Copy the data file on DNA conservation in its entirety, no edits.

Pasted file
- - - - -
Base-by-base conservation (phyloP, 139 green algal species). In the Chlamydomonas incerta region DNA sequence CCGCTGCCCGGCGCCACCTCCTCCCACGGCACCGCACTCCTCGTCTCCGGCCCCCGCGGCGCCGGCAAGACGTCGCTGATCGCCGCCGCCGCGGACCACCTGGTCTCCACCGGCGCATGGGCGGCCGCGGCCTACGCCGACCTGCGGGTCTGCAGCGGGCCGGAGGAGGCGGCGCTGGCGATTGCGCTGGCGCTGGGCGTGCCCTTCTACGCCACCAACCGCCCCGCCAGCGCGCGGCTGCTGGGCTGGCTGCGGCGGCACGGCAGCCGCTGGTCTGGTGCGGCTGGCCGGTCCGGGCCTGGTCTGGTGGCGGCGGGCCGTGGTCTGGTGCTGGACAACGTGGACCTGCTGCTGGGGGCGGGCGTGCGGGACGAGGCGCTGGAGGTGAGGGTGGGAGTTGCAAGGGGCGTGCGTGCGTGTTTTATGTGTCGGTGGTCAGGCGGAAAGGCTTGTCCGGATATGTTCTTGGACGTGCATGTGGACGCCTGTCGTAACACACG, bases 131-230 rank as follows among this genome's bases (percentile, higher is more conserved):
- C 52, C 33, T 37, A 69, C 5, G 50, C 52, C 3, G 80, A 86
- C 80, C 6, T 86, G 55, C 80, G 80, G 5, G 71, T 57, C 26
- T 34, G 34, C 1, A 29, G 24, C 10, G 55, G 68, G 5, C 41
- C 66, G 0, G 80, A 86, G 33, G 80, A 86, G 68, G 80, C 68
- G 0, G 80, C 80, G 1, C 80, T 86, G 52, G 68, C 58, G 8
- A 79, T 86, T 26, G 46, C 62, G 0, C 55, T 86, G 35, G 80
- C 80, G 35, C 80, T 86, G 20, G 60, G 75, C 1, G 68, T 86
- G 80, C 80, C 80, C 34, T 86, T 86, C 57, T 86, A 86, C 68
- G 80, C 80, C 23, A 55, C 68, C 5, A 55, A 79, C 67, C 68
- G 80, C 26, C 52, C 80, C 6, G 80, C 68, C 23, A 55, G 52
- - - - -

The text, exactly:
Base-by-base conservation (phyloP, 139 green algal species). In the Chlamydomonas incerta region DNA sequence CCGCTGCCCGGCGCCACCTCCTCCCACGGCACCGCACTCCTCGTCTCCGGCCCCCGCGGCGCCGGCAAGACGTCGCTGATCGCCGCCGCCGCGGACCACCTGGTCTCCACCGGCGCATGGGCGGCCGCGGCCTACGCCGACCTGCGGGTCTGCAGCGGGCCGGAGGAGGCGGCGCTGGCGATTGCGCTGGCGCTGGGCGTGCCCTTCTACGCCACCAACCGCCCCGCCAGCGCGCGGCTGCTGGGCTGGCTGCGGCGGCACGGCAGCCGCTGGTCTGGTGCGGCTGGCCGGTCCGGGCCTGGTCTGGTGGCGGCGGGCCGTGGTCTGGTGCTGGACAACGTGGACCTGCTGCTGGGGGCGGGCGTGCGGGACGAGGCGCTGGAGGTGAGGGTGGGAGTTGCAAGGGGCGTGCGTGCGTGTTTTATGTGTCGGTGGTCAGGCGGAAAGGCTTGTCCGGATATGTTCTTGGACGTGCATGTGGACGCCTGTCGTAACACACG, bases 131-230 rank as follows among this genome's bases (percentile, higher is more conserved):
- C 52, C 33, T 37, A 69, C 5, G 50, C 52, C 3, G 80, A 86
- C 80, C 6, T 86, G 55, C 80, G 80, G 5, G 71, T 57, C 26
- T 34, G 34, C 1, A 29, G 24, C 10, G 55, G 68, G 5, C 41
- C 66, G 0, G 80, A 86, G 33, G 80, A 86, G 68, G 80, C 68
- G 0, G 80, C 80, G 1, C 80, T 86, G 52, G 68, C 58, G 8
- A 79, T 86, T 26, G 46, C 62, G 0, C 55, T 86, G 35, G 80
- C 80, G 35, C 80, T 86, G 20, G 60, G 75, C 1, G 68, T 86
- G 80, C 80, C 80, C 34, T 86, T 86, C 57, T 86, A 86, C 68
- G 80, C 80, C 23, A 55, C 68, C 5, A 55, A 79, C 67, C 68
- G 80, C 26, C 52, C 80, C 6, G 80, C 68, C 23, A 55, G 52